City and County officials could adopt retail and medical marijuana regulations by July 1./File photo by Steve Eginoire

Open for business

City, County craft rules for retail marijuana sales

by Tracy Chamberlin

It’s down to the details. A thousand feet, 500 or 250? How about $500 rather than $5,000? Maybe a screen separation, half wall or one that stretches from floor to ceiling?

Durango City Council members and La Plata County commissioners are debating those little things as they draft the rules and regulations for retail and medical marijuana sales.

The big question – will the City and County welcome retail marijuana businesses? – has been answered. And, the answer is yes.

Just how that industry will look is something council members and commissioners are working on.

Last year, both approved temporary bans on medical and retail marijuana business licenses. The primary reason was that officials wanted to see what the state’s regulations would look like before crafting them at the local level.

With the expiration date for those bans coming up this year, both municipalities took on the task of crating rules this month.

“The County’s going to allow for everything that the voters voted for … on both the medical side and the retail side,” explained Deputy County Attorney Todd Weaver.

Marijuana stores, both retail and medical, as well as testing, cultivation and product-manufacturing facilities can find homes in La Plata County.

The City, on the other hand, is only allowing for retail marijuana stores and testing facilities. They are also proposing to allow retail and medical facilities within the Central Business District.

The first draft of the ordinance prohibited it; however, at a City Council study session on Tuesday, four councilors approved the change.

City Councilor Christina Rinderle was the only one to argue for the ban, explaining via email to the city attorney, that the decision could be reversed, but it would be more difficult to say yes now and no later.

Another decision that came out of the recent study session is the distance businesses must be from schools, parks and child-care facilities.

In the county, a medical or retail establishment must be at least 1,000 feet away from drug and alcohol rehab centers, schools and licensed day-care facilities.

Just the Facts

Both the City of Durango and La Plata County are holding public hearings on proposed Retail/Medical Marijuana ordinances:
- City - Tues., May 20, 4:30 p.m., City Hall, 949 E. 2nd Ave.
- County - Tues., June 10, 10 a.m. County Courthouse Board Room, 1060 E. 2nd Ave.
More info.: or

Weed Control: Highlights from the proposed  ordinances:

- Operating hours for City and County: 8 a.m. - 8 p.m.
- The City plans to allow retail and medical businesses in the Central Business District
- The City and County will allow for retail stores and testing facilities, but only the County will allow for cultivation facilities and product-manufacturing facilities
- The City and County are prohibiting
retail or medical businesses within 1,000 feet of schools
- Social/smoking clubs are prohibited within city limits; however, the County will allow for them

In Durango, that 1,000-foot buffer will apply to schools only. Parks get a 250-foot cushion and child-care facilities, which are typically located within 1,000 feet from schools, get no buffer.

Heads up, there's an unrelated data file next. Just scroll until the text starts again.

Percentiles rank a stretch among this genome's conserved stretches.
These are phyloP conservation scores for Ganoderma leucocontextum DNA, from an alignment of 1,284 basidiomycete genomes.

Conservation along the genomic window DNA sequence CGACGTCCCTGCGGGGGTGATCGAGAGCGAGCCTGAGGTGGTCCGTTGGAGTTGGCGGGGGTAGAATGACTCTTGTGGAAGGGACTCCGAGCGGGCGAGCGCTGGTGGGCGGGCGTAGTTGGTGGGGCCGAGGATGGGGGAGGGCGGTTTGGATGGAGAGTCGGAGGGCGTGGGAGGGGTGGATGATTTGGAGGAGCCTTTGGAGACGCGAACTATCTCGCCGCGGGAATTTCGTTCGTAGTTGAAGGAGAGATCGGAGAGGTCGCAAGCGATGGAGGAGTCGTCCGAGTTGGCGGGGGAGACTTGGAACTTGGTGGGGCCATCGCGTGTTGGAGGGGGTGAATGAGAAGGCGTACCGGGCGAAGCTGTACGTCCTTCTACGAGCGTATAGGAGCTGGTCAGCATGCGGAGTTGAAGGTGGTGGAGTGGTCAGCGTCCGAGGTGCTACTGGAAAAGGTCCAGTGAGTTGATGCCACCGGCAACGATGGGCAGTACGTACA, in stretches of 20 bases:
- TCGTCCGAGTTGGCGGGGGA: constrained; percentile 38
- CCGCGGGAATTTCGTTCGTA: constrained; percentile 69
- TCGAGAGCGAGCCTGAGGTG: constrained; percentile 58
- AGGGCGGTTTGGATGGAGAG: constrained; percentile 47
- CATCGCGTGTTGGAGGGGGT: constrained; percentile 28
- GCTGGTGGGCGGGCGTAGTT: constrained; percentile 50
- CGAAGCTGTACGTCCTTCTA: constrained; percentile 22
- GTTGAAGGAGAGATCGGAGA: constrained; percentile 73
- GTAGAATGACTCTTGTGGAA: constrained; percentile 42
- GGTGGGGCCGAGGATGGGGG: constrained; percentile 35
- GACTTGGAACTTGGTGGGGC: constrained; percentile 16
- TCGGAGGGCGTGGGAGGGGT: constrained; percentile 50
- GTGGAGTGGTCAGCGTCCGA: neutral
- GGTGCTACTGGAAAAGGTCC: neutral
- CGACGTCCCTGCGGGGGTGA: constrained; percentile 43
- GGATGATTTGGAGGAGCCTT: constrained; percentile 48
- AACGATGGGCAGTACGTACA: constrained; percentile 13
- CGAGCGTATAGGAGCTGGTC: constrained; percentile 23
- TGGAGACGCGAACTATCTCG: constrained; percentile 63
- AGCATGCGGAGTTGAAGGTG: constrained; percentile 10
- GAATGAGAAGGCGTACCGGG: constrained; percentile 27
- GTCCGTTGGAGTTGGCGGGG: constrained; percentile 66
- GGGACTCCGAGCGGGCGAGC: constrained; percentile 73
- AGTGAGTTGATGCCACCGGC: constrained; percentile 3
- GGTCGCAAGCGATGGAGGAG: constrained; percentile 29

One thing that did not change for the City is the prohibition of social or smoking clubs.

The County, however, does allow for them. It’s not something that’s included in the proposed regulations, rather it’ll be addressed on a case-by-case basis under the Land Use Code, where compatibility is the benchmark.

One difference between the first and second versions of the proposed County ordinance is the level of fines levied against businesses who run afoul of the rules. An owner of a local dispensary pointed out it could potentially cost thousands of dollars if an employee forgets to wear his badge.  

In response to those comments, commissioners are considering a reduction to some of those fines.

County officials are looking to complete the process and adopt the rules and regulations at a June 10 meeting. With a few more hoops to jump through, they should be able to start processing applications by July 12.

Residents can start applying for a license July 1, though. According to Weaver, the first step is with the state. Once those applications are complete, they’ll get filtered down to the County.

Weaver explained that the County ordinance calls for making a decision within one year, but it can certainly take a lot less time if the applicant has everything ready to go.

It’s not just about verifying proper land use and what’s called the “good moral character” clause. Fire and health inspections are just some of the other requisites. “The burden is on the applicant,” he said.

As for the City, who could potentially adopt the ordinance at next Tuesday’s May 20 City Council meeting, the drop dead date is July 1, when the moratorium is set to expire.

If the City makes that deadline, businesses already operating with a medical marijuana license can apply for a retail license first. Others looking to apply will have to wait until after the first of the year.

Unlike the County, the City ordinance does not include language defining how long it has to render a decision, but Nelson said retail marijuana stores will be treated like any other business. State rules, however, give Colorado 45 to 90 days to act.


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